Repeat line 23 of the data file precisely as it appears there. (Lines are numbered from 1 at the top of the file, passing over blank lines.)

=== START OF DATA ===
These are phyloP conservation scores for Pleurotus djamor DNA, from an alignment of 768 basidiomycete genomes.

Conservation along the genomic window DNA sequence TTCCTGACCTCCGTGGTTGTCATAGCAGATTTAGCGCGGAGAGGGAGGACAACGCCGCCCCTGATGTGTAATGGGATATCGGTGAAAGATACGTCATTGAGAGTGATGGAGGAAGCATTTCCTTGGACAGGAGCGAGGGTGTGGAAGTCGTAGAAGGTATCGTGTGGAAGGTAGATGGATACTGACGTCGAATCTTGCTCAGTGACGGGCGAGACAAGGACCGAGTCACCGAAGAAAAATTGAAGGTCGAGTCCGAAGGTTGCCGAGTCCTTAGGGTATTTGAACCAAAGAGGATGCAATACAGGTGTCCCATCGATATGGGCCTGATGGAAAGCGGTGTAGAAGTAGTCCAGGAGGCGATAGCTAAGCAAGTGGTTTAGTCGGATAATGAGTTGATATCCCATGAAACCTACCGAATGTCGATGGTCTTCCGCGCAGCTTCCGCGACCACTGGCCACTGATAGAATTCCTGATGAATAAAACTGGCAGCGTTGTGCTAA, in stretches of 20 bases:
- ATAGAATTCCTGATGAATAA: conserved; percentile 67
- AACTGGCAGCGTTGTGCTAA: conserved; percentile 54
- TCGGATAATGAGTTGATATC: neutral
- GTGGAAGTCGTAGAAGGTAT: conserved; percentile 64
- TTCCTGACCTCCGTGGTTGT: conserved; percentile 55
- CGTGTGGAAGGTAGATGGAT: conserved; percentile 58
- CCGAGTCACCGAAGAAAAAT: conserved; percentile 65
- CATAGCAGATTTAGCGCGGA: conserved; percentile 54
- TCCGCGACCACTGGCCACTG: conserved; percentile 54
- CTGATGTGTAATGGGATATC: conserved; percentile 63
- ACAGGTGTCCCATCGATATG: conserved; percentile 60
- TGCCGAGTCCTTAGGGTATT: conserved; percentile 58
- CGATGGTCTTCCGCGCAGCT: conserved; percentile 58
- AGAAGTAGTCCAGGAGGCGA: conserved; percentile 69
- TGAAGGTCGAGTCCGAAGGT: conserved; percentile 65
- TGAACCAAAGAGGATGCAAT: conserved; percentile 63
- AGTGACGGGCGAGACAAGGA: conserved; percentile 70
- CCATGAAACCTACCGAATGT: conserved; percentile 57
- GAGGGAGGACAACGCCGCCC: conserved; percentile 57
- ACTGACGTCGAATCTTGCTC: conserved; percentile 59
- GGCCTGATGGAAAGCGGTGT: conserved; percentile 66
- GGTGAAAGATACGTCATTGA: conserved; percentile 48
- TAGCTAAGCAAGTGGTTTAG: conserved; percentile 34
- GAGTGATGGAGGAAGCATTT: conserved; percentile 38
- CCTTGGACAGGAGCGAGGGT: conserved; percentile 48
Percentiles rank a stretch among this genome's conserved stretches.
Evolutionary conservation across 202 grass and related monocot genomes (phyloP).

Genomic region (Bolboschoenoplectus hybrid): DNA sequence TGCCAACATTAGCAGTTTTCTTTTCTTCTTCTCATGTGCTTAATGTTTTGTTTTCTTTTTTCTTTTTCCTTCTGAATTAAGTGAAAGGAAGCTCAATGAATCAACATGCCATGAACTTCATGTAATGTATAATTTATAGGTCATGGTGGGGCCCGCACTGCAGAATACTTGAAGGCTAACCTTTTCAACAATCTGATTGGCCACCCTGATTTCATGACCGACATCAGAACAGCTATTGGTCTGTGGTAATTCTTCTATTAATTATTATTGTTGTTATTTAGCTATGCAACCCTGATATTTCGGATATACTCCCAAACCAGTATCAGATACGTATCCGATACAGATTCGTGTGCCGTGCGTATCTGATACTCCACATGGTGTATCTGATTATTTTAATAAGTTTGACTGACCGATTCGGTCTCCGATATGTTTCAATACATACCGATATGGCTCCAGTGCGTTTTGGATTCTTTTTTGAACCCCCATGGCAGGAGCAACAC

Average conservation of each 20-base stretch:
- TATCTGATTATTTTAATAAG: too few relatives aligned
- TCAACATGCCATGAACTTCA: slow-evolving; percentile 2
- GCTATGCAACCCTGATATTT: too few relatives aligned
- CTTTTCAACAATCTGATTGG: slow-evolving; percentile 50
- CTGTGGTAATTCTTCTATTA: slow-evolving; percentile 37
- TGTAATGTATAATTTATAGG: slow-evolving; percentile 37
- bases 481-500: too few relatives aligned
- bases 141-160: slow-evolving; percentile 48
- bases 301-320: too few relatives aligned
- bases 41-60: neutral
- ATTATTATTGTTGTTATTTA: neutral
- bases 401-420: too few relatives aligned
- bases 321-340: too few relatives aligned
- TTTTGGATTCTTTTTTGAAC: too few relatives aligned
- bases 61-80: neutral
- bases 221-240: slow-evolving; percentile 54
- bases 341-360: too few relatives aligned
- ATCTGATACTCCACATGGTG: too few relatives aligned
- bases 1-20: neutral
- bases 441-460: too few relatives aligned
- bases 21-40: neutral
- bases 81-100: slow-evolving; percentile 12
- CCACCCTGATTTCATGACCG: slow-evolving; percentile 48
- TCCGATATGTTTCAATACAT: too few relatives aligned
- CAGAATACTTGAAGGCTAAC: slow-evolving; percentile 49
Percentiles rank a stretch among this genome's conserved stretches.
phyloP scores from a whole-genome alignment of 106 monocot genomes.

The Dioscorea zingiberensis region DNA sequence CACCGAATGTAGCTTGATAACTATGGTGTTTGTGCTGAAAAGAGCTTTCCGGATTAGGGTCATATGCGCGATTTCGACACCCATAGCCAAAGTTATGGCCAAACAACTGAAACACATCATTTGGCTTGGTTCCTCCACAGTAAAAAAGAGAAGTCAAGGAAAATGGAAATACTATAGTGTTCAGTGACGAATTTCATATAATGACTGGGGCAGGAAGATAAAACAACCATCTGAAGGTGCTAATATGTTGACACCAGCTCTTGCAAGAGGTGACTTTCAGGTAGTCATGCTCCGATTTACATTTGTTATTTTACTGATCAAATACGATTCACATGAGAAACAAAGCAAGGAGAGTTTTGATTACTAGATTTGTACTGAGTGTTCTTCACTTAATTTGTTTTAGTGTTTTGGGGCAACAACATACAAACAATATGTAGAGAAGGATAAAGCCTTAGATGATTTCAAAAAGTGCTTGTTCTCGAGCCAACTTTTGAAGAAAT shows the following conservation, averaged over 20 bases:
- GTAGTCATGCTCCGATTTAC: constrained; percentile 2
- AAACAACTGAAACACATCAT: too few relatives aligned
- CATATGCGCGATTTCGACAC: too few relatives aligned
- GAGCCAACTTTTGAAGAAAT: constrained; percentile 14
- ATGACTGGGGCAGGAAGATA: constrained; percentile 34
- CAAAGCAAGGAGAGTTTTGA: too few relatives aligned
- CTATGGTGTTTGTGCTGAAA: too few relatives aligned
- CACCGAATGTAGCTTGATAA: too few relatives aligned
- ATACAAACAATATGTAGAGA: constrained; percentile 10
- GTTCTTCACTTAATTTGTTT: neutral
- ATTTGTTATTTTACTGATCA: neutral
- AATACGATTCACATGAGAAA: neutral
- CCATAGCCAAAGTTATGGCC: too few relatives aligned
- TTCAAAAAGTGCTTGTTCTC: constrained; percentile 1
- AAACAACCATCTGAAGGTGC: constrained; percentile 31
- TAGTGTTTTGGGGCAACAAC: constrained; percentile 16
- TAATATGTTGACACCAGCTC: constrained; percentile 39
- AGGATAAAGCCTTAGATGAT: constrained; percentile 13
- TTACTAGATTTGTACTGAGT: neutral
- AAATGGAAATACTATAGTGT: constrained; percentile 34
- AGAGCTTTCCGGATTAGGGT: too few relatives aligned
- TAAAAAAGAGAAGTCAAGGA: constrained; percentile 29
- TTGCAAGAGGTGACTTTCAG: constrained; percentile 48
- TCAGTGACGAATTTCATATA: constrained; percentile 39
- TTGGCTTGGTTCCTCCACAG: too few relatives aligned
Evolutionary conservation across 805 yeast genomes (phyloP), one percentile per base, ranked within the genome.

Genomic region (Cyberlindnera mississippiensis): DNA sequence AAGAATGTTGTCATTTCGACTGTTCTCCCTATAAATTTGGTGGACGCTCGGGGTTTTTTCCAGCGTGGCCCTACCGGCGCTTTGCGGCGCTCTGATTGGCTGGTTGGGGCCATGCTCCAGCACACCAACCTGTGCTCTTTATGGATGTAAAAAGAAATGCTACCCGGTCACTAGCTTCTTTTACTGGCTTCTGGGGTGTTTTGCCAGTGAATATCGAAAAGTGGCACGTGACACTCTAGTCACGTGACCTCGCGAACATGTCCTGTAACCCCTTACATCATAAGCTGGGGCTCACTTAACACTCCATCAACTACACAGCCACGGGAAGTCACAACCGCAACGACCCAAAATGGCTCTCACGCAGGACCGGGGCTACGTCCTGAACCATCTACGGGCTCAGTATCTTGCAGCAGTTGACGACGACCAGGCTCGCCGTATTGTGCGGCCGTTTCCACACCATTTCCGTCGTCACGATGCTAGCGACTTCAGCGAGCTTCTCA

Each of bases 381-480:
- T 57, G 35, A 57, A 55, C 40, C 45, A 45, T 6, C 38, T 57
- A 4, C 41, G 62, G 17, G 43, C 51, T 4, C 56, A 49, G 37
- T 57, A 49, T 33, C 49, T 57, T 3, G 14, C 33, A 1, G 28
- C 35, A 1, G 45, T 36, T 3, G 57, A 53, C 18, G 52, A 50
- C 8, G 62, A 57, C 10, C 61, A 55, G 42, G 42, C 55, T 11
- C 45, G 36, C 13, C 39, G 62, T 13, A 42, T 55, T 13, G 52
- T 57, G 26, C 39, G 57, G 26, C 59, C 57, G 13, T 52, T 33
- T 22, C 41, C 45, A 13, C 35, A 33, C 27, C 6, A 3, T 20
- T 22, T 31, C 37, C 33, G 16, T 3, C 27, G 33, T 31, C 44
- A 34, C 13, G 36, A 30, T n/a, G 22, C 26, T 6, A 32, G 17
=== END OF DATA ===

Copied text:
- GGCCTGATGGAAAGCGGTGT: conserved; percentile 66